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My name is Meg and I love what I do.

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Co-Founder of Hello Holiday

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Project designer at Princess Lasertron.

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Mother to Alice Elfie.

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Author of Fabric Blooms.

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I love to write, create, and overshare.

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Five things I’ve learned as a full-time Airbnb host

1. Airbnb is actually about entrepreneurship (which can kind of sneak up on you).

When I started hosting, it was truly out of desperation because I needed a way to fund the new company I was building. When I made my first few hundred dollars in a month with seemingly little effort, I realized that by taking hosting more seriously I could avoid what I thought was the inevitability of needing a part-time job (in addition to my 60-hour/week at Hello Holiday plus parenting my daughter). As my personal finances were dwindling, I could never have stomached the idea that starting a second business would be the solution, which is why the possibility of so much hosting success surprised me.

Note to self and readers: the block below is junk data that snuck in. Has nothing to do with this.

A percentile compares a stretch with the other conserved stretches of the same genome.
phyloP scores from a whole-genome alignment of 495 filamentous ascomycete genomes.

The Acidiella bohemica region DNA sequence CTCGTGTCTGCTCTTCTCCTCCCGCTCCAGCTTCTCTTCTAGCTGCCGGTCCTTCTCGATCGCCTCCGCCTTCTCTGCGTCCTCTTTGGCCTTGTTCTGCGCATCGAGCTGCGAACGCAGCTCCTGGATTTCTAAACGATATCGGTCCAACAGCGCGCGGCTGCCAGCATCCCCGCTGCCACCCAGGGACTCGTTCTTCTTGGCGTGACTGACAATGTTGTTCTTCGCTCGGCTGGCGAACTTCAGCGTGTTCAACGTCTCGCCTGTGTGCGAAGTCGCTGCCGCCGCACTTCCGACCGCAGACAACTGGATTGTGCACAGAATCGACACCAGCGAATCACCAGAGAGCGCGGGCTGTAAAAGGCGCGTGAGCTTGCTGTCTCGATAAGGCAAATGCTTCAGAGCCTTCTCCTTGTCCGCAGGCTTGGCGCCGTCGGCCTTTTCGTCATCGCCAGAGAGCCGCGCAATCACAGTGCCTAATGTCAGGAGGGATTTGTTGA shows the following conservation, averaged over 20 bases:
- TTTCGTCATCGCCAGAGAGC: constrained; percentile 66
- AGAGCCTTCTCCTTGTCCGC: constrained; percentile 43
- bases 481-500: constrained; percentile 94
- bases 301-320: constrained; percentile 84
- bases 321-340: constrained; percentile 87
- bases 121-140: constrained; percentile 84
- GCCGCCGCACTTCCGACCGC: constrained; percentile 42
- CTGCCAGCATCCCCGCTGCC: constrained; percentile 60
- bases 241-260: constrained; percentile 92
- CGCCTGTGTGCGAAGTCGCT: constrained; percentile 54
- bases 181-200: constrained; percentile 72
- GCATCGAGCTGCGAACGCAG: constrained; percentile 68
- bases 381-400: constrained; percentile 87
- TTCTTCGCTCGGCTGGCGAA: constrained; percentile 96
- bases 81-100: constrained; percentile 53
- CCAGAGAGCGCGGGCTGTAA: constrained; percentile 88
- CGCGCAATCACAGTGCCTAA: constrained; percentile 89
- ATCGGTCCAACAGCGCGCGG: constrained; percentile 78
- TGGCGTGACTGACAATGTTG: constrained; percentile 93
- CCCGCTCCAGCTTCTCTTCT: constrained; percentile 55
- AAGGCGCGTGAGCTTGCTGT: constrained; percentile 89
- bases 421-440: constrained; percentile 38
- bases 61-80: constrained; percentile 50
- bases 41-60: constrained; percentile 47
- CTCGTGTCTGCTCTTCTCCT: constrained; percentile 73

2. You don’t have to die for everyone.

Unlike some Airbnb hosts, I like to be pretty hands-off with guests—I give them the key, I recommend points of interest and restaurants in the area, and then I leave them to their own plans with the reassurance that I am available 24/7 to resolve anything that could make their stay more comfortable. With hosting in a permanent “side gig” role, I’m unlikely to bend over backwards to accommodate requests for specific types of coffee, pick people up at the airport, provide food (though I do offer a bottle of wine at check-in), or be available for socializing. I’m up-front about that with guests, and the ones who mesh well with that style of travel self-select for my listings.

3. It’s okay to screen guests and turn people away.

On my listing, I say “I’m an LGBT-friendly host. I welcome non-smokers only, please. Absolutely no drug use, no unreasonably demanding people, and no creeps or I’ll boot yer butt out!” The guest who said I looked even sexier in person than in my profile photo? Dealbreaker! He had to go find a hotel instead. The guest who left her weed pipe on the nightstand in my daughter’s room? Bye. I also don’t accept guests who clearly didn’t read the listing at the time of their inquiry. There is enough business to go around—I’d rather book guests who I trust right off the bat. It’s okay to be picky. After all, it’s your space and no one else is entitled to it.